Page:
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Booming super funds urged to fix governance ‘shortcomings’

Booming super funds urged to fix governance ‘shortcomings’

James Mitchell
— 1 minute read

Growth allocations and mergers have bolstered Australian funds but improved governance and diversification should be on the agenda, according to Willis Towers Watson.

Assets under management (AUM) at the world’s largest pension funds increased in value by 15.1 per cent in 2017 to reach a total of US$18.1 trillion, a significant increase from the 6.1 per cent growth achieved in 2016, according to the latest global 300 research from Willis Towers Watson’s Thinking Ahead Institute.

Australian funds have generally continued to move up the rankings, with the biggest, the Future Fund, moving to 26th on the list.


“Australia has 17 funds on the top 300 list – around 6 per cent by the number of funds. In terms of both relative positioning and net participants, Australia has continued to fare incredibly well,” Willis Towers Watson senior investment consultant Paul Newfield said.

“Over the past five years, we have had two net new entrants, second only to the United States. Many other developed countries including Canada, [the] UK, Germany and others have actually had reductions in the number of funds they have on the list.”

Last year was a strong year for Australia. Mr Newfield noted that VicSuper was a new entrant to the ranking in 2017.

“Of the remaining 16 funds which were on the list from previous years, 15 improved their relative positioning, which is evidence of the strong growth underpinning Australia’s retirement savings system,” he added.

Compulsory superannuation contributions, the high allocation to growth investments such as equities and real assets relative to global peers and continued merger activity within the Australian landscape have all contributed to the success of Australian funds over 2017, Mr Newfield said.

“Those funds with the highest allocation to equities and real assets or who merged in recent years have tended to jump further ahead on the list.”

However, while the past results are extremely positive, Willis Towers Watson is concerned about the likely future returns over the next five years.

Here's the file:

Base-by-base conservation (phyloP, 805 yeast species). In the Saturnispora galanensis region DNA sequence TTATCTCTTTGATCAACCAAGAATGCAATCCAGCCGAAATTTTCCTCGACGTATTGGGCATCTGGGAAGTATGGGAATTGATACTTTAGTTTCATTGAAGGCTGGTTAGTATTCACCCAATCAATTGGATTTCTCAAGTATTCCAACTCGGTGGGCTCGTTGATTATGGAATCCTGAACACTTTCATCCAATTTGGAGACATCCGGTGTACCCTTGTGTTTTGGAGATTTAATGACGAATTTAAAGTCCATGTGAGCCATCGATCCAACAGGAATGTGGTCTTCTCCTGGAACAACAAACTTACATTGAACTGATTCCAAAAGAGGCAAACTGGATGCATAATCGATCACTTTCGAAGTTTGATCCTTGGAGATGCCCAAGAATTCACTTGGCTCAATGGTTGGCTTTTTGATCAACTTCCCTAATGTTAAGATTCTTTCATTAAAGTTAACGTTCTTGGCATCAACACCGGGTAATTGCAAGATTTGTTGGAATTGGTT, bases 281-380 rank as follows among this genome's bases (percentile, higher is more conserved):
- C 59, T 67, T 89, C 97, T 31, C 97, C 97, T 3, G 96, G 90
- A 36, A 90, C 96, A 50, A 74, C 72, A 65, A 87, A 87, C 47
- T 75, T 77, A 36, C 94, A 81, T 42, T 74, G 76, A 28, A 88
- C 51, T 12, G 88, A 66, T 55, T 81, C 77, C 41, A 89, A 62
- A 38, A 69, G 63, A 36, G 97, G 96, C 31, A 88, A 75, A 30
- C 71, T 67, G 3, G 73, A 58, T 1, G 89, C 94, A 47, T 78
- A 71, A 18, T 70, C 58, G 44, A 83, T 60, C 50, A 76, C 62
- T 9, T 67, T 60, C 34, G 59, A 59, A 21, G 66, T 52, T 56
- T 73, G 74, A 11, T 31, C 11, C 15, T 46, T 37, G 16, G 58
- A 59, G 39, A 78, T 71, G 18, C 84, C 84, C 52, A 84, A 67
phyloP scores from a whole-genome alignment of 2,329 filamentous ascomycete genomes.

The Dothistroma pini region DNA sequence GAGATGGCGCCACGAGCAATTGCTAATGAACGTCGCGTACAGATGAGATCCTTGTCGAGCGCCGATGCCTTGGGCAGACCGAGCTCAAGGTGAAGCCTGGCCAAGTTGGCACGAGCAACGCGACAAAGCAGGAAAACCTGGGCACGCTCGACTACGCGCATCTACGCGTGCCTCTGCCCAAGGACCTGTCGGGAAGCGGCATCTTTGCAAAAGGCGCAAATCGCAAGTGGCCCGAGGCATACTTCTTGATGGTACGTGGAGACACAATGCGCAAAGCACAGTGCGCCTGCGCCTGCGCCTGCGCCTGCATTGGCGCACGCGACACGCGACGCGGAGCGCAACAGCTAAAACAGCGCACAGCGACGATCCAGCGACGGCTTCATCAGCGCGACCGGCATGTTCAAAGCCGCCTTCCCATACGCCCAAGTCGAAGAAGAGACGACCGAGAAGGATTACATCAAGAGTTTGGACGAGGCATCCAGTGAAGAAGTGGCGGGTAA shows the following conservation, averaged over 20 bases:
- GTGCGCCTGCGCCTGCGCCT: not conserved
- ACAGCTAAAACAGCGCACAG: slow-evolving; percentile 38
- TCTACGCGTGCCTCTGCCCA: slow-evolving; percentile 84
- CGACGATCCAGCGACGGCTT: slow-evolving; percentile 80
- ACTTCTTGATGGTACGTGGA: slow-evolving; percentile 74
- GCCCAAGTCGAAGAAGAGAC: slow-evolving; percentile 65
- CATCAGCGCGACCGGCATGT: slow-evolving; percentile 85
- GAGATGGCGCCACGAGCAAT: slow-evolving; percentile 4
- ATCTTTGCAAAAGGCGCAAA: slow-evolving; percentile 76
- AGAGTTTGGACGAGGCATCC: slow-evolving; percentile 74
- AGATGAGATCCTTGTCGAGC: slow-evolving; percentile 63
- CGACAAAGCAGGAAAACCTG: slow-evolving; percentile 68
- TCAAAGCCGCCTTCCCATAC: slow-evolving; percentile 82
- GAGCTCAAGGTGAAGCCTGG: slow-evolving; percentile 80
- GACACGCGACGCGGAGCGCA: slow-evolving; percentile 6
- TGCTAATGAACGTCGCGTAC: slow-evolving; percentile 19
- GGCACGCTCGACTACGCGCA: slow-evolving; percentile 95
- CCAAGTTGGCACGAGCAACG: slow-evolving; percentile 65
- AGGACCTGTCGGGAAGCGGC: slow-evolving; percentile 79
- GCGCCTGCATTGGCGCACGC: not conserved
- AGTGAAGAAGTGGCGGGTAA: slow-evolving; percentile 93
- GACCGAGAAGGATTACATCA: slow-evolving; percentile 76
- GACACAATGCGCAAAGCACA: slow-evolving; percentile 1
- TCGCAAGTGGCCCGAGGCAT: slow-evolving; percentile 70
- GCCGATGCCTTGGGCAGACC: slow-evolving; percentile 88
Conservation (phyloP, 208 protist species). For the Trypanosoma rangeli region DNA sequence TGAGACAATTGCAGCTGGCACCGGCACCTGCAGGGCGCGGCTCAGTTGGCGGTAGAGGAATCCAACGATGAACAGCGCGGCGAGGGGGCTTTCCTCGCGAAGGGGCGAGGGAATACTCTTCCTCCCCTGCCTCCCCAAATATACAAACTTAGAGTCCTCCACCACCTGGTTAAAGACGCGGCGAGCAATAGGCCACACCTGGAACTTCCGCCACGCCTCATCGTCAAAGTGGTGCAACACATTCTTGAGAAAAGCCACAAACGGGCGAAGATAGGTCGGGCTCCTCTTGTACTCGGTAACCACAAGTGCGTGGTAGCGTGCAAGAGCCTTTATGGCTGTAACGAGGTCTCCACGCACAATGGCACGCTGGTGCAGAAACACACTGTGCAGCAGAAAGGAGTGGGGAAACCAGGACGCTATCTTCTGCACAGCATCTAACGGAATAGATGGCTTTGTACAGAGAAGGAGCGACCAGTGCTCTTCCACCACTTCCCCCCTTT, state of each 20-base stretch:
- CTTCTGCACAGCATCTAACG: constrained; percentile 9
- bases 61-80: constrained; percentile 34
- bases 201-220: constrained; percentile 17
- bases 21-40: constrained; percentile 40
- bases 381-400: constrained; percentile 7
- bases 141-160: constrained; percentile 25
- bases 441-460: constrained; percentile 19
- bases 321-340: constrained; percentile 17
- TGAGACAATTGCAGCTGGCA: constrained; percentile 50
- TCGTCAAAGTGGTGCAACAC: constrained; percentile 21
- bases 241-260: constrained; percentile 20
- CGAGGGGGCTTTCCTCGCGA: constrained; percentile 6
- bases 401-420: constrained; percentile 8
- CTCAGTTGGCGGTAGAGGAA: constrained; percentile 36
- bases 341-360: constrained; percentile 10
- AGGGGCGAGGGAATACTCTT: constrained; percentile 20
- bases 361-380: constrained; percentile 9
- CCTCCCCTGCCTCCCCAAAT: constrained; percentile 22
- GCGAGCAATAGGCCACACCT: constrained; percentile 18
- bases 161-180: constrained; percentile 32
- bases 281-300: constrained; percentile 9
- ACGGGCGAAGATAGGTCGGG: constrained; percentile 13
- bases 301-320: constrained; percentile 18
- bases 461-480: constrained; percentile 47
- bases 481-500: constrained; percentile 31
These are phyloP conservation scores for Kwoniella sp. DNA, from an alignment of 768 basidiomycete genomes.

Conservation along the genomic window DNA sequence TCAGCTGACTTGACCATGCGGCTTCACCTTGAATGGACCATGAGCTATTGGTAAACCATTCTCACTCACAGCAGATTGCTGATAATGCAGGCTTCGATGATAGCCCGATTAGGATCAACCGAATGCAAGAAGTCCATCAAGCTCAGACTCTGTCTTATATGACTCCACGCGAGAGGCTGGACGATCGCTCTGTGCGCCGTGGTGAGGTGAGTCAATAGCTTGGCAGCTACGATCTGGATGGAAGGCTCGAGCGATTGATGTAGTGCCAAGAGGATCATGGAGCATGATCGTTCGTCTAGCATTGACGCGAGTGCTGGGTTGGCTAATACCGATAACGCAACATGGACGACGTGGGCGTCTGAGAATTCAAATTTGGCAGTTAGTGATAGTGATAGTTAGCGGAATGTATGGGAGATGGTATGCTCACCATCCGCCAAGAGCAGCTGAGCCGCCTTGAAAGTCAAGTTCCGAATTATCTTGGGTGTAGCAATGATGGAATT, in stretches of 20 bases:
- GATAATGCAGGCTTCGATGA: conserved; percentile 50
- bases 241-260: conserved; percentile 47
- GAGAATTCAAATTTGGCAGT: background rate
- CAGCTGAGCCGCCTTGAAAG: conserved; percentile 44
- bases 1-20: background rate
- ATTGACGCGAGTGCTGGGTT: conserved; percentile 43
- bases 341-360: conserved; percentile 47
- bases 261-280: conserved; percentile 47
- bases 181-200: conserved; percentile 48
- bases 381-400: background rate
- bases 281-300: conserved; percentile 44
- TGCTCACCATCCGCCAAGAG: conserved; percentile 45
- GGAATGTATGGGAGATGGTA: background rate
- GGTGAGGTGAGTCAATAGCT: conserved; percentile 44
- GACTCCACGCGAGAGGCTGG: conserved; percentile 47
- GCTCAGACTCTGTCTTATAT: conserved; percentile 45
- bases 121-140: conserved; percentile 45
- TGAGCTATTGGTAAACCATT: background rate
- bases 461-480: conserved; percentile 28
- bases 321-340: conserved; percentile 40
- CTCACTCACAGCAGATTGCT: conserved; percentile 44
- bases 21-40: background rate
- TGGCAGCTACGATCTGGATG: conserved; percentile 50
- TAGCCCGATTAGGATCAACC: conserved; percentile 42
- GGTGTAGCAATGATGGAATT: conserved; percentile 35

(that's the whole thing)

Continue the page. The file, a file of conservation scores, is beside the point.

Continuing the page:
“We believe that risks are skewed to the downside,” Mr Newfield said.

“We advocate for more diverse portfolios to increase the likelihood that funds can perform well if significant risk events occur, while still providing solid returns if the markets continue to perform well.”

Governance is a key area of concern, as the royal commission has illustrated a number of shortcomings within the Australian system and how funds have operated.

“While we have a big superannuation system and one that has generated good returns on average, our system has not lived up to member expectations in terms of building trust and delivering retirement outcomes,” Mr Newfield said.

“Improving governance is an area for attention; studies have shown that improved governance could deliver an additional return of around 1 per cent per annum.”

Willis Towers Watson also believes that diversification should be improved among Australian funds.

“We believe that risks are skewed to the downside although the expected return is still positive. By that, we mean that a negative surprise and reduced returns are more likely than returns surprising on the upside.

“Given the increase in political, economic and capital markets uncertainty and risk, we are strongly encouraging all our clients to diversify their portfolios. This will improve the likelihood of funds delivering on the commitments made to members, regardless of the single economic outcome that eventuates. This is extremely hard because, particularly in Australia, funds and other bodies continue to place excessive weight on short-term, peer-relative returns.”


Booming super funds urged to fix governance ‘shortcomings’
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